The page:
Subject: Re: Exim allways runs as root
To: Rick Byers <>
From: Greg A. Woods <>
List: tech-pkg
Date: 06/17/2001 21:09:52
[ On Sunday, June 17, 2001 at 20:04:52 (-0400), Rick Byers wrote: ]
> Subject: Exim allways runs as root
> So my question is, should patch-ab be change to set EXIM_UID to 'mail' or
> should the MESSAGE be changed to remove the instructions about the mail
> user.  Personally, I like the idea of running as a non-root user as much
> as possible, especially since the exim docs reccomend it.

Note that there's very very very little gain to running a process as
non-root if you leave it with the capability of regaining root
privilveges at any time.  In fact there may (depending on external
circumstance) actually be FAR more risk in doing so!  A tiny and almost
insignificant example of this kind problem is represented in the recent
kernel-based race condition bug which allowed a setuid process to be
traced before the P_SUID flag was set.

In something long-lived like exim if there's any glimmer of a chance of
running unauthorised code (eg. a buffer or format-string overflow) then
that new code need only do whatever's necessary to raise itself to root
privileges before forking a shell or whatever and voila, instant (and
possibly remote) root exploit!

I.e. telling any root-privileged process, eg. a mailer like exim, smail,
or sendmail, to run as a non-root user whenever it can is an almost
pointless excercise in futility and leads to a false sense of security.
The only exploits it will stop are the totally stupid ones that haven't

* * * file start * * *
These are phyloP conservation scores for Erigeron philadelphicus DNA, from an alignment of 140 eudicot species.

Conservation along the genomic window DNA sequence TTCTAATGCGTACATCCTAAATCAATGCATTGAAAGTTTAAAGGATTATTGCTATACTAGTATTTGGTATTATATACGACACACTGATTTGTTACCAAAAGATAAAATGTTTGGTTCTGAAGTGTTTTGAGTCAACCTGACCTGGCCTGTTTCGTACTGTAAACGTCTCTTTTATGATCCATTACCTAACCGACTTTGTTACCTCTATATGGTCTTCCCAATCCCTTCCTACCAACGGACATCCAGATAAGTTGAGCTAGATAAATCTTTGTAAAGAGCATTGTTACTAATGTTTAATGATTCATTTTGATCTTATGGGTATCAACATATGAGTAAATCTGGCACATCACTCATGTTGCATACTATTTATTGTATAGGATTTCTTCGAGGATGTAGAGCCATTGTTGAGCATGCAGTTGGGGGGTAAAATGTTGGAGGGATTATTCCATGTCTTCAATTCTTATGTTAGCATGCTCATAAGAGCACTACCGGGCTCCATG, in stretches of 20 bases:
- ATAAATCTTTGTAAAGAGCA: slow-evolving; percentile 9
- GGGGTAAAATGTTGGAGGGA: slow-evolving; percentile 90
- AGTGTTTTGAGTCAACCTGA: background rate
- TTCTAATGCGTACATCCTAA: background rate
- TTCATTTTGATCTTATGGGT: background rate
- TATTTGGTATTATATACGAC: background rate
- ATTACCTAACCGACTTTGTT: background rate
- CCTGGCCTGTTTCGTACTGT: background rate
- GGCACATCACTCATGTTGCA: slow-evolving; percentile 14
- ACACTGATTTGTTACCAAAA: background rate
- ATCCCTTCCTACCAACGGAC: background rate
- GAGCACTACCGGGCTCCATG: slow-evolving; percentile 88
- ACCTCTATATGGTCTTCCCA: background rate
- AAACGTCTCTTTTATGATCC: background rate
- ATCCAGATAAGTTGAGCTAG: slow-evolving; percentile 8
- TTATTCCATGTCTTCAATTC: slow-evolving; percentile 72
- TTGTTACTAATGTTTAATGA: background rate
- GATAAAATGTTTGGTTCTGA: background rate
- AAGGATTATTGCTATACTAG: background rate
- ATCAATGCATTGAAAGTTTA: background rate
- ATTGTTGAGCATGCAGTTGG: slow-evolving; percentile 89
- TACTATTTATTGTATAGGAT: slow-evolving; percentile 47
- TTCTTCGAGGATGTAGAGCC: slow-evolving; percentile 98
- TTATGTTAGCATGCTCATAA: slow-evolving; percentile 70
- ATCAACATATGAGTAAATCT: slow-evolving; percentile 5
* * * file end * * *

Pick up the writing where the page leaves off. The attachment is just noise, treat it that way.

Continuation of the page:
been coded with this inevitable need in mind.

If any process which needs root privileges when it starts but never at
any later time, does not totally, permanently, and forever give up its
privileges as soon as possible, then it may as well never do so.  At
least then the programmer might have enough incentive to continue
programming every single line with the necessary care and attention to
detail that all privileged programs require.

Unfortunately not all unix and unix-like operating systems provide easy
and fool-proof mechanisms for permanently giving up root privileges.
IMNSHO the mere ability to raise root privileges after initially giving
them up should be impossible in all systems (not using it in a program
is not sufficient -- the kernel must prevent it from the outset).  I
have hacked the worst of such dangerous capabilities from my own kernel,
and replaced them with kernel logged warnings that calling program needs
fixing.  OpenSSH and kermit are the only offenders I've used to date.

							Greg A. Woods

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Planix, Inc. <>;   Secrets of the Weird <>